British Gymnastics’ status as the sole NGB meant that the average consumer would pay less attention when purchasing or using the relevant services. The Judge also provided a useful reminder that the relevant “average consumer” is fact specific – here, children and parents were the users of the services. Children were likely to have difficulty distinguishing between British Gymnastics and UKG (and parents were likely to pay minimal attention compared with coaches, owners of clubs and other NGBs of international federations).
Overall, the Court found that there was a likelihood of confusion, and therefore the UKG signs did infringe British Gymnastics’ marks.
Trade mark infringement: unfair advantage or detrimental to distinctive character or repute?
When combining the degree of similarity between the marks and signs, the enhanced distinctiveness of the marks resulting from British Gymnastics’ status as the only NGB for gymnastics and its long-standing reputation in the UK, the Court held that the relevant public would establish a link to British Gymnastics when they encountered UKG’s signs.
This link meant that the public would expect a certain quality in the services provided. On the facts, it was found that UKG’s services fell far below the standard of British Gymnastics, causing a detrimental effect to the distinctive character and reputation of British Gymnastics’ marks.
It was also found that UKG knew of British Gymnastics’ reputation and deliberately used similar signs to generate more business, changing the economic behaviour of the average consumer and ‘riding on the coattails’ of British Gymnastics.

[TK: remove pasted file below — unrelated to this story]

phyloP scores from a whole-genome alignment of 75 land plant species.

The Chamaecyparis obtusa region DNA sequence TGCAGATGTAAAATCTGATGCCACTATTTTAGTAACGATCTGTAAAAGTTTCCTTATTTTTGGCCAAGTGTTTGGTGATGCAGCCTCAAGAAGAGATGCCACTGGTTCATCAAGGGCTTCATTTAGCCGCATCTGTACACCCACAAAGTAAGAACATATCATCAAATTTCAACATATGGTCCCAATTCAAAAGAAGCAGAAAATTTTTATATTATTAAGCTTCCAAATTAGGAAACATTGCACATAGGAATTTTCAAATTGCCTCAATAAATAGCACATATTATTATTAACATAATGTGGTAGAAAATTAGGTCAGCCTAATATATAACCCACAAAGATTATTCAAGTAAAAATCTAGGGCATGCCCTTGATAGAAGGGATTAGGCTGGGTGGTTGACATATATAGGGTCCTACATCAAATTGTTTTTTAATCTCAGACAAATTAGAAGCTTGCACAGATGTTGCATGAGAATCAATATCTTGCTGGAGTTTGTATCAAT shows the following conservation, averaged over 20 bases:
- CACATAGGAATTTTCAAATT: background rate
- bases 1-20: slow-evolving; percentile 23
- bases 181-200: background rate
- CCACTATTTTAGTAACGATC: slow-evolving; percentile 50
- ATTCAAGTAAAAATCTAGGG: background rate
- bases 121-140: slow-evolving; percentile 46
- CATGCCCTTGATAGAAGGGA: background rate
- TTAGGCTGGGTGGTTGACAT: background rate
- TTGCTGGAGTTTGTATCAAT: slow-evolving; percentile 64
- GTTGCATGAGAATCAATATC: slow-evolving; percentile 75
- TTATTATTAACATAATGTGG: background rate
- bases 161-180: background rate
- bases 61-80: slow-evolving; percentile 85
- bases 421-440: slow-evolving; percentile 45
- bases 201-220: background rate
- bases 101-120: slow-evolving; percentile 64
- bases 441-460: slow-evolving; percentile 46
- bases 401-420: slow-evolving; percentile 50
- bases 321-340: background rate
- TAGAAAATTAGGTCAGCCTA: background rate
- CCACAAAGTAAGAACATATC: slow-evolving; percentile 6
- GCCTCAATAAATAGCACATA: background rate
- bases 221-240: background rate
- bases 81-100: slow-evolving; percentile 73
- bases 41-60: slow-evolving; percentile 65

Combined, the Court determined that this amounted to a further infringement under s.10(3) of the Act, meaning that British Gymnastics was successful on both counts of trade mark infringement.
Relying on the same reasons, the Court upheld the passing off claim, concluding that British Gymnastics had established goodwill, UKG’s actions amounted to a misrepresentation that the services were those of British Gymnastics and that this caused damage.
The case is important for NGBs, many of whom may have encountered similar issues with organisations using “GB [Sport]” or “UK [Sport]” to sell goods and services.
In this case, the important point was that British Gymnastics was the only NGB for the sport, giving its marks distinctive character. For the few sports where there are multiple NGBs, it would be important to show that those NGBs had clear and delineated roles which were understood.
It was less important that the signs themselves were of medium similarity (or even low similarity when logos were included) – what was vital was that the services were so similar that it created a real likelihood of confusion.
More broadly, the case serves as a useful reminder that even though a mark may appear generic, it can still enjoy a great deal of protection if it has long standing use / its owner occupies a unique position in the field.
British Amateur Gymnastics Association v UK Gymnastics Ltd & Ors  EWHC 1678 (IPEC) (26 June 2020).